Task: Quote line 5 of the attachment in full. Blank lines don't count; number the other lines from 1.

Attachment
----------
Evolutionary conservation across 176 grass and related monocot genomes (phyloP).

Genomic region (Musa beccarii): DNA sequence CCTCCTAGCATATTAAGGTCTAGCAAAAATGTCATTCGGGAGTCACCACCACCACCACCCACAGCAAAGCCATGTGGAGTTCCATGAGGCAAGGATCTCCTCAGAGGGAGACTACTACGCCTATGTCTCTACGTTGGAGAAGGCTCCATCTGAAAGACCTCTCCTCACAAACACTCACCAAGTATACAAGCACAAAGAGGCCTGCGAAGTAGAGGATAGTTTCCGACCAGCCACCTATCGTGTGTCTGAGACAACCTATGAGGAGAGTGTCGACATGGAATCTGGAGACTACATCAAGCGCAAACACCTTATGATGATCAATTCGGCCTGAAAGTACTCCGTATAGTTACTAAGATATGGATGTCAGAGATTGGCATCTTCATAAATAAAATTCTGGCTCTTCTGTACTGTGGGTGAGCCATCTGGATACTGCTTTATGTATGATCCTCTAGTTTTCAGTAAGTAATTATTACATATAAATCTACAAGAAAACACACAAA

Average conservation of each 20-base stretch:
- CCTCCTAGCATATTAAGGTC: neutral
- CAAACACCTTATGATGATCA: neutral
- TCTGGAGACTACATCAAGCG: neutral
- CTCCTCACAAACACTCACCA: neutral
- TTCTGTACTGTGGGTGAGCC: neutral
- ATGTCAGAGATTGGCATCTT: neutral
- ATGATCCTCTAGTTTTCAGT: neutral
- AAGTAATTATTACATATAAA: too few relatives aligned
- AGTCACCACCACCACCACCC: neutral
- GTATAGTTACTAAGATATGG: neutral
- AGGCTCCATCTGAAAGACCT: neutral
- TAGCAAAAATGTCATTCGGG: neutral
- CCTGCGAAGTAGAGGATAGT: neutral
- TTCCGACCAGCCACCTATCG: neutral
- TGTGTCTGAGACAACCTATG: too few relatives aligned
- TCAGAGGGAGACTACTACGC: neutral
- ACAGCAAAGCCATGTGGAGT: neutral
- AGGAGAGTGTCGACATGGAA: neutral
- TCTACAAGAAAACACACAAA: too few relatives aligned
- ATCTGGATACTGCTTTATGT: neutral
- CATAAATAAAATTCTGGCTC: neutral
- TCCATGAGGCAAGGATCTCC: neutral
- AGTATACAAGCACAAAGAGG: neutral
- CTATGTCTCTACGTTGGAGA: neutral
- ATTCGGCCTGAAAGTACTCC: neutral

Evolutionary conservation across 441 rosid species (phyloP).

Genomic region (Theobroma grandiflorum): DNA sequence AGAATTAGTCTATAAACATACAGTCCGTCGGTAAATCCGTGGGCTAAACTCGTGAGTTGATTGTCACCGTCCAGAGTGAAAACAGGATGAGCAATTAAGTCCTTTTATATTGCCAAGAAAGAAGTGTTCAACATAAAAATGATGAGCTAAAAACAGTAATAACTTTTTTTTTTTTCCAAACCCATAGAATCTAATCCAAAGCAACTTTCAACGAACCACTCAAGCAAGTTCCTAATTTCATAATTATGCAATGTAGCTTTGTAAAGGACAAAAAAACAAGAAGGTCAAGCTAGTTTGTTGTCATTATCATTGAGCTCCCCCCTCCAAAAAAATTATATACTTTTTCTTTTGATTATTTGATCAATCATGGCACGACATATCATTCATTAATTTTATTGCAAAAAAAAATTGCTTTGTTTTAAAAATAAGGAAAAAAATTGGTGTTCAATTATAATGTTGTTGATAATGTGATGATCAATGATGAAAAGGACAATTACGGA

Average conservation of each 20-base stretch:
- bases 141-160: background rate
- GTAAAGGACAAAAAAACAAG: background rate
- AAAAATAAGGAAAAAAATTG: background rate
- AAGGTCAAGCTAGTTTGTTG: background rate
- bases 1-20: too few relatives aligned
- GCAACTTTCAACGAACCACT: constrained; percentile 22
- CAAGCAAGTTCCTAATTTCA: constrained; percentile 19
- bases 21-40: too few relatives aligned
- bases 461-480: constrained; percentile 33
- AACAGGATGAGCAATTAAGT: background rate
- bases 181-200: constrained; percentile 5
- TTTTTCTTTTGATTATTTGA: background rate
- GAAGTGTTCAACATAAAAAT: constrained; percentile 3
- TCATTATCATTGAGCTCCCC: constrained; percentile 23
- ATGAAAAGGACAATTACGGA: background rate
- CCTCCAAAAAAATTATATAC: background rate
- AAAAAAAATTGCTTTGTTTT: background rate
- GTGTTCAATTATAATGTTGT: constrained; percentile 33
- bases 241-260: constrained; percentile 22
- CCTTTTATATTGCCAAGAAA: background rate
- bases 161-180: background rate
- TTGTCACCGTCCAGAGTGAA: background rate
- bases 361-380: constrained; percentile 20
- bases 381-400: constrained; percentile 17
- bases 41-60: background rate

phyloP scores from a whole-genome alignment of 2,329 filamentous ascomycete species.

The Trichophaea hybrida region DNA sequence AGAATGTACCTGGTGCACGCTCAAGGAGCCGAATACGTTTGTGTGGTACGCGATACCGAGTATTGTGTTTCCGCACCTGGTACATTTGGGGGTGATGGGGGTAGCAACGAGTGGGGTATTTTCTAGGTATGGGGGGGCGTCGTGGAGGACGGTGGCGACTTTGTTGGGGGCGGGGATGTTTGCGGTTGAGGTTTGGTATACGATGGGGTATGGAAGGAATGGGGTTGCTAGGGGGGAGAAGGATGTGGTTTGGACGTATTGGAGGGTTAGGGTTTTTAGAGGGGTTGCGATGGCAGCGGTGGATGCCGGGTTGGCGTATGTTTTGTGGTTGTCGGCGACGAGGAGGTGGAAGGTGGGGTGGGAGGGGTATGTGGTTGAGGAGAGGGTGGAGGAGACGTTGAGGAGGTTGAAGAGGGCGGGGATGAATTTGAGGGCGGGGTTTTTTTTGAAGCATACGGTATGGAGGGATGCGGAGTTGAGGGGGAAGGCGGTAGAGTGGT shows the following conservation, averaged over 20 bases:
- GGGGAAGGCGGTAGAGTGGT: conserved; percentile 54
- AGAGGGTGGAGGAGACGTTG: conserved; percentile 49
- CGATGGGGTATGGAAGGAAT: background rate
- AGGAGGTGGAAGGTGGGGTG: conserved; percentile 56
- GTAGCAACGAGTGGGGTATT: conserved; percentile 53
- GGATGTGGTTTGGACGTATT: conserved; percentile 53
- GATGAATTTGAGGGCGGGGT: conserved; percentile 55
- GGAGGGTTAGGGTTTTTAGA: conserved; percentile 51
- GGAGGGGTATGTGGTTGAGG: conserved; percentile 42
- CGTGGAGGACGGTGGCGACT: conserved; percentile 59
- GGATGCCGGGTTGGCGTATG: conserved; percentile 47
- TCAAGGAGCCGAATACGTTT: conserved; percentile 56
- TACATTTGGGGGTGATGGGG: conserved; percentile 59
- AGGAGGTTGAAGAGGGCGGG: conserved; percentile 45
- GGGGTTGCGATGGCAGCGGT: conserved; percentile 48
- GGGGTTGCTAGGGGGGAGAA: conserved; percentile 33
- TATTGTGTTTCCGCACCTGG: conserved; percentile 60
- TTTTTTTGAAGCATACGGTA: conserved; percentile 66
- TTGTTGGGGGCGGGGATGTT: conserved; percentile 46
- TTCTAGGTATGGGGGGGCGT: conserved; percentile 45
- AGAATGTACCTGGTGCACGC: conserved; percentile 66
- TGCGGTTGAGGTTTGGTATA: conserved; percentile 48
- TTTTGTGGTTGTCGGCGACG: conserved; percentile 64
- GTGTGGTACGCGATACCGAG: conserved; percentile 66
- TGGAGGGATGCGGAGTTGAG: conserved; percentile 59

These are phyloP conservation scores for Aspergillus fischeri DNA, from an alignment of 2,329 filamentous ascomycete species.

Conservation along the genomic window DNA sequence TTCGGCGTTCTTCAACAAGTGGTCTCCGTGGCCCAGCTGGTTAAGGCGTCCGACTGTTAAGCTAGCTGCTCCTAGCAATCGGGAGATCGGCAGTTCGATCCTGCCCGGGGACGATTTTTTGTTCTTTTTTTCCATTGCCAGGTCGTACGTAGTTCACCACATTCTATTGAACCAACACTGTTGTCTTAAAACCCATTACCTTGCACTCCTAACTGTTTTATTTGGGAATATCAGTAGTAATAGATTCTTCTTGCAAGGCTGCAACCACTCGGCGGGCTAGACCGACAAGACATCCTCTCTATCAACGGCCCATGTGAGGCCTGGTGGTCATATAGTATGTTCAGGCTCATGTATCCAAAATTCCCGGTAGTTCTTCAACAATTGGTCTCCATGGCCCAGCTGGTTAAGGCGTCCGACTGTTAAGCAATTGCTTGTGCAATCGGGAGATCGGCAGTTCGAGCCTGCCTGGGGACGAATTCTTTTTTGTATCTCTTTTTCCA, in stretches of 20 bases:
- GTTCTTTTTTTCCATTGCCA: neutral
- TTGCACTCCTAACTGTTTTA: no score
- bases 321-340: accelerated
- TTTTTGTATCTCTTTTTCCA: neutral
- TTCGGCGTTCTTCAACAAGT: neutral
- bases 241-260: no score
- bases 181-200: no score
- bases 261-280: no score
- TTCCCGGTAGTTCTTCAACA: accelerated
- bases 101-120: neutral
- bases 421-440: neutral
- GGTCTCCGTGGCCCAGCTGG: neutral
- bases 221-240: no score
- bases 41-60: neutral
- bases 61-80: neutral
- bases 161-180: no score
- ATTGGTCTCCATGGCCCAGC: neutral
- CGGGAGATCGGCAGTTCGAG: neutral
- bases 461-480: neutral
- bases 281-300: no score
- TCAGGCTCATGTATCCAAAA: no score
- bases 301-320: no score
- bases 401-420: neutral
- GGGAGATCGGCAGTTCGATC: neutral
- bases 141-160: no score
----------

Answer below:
- CAAACACCTTATGATGATCA: neutral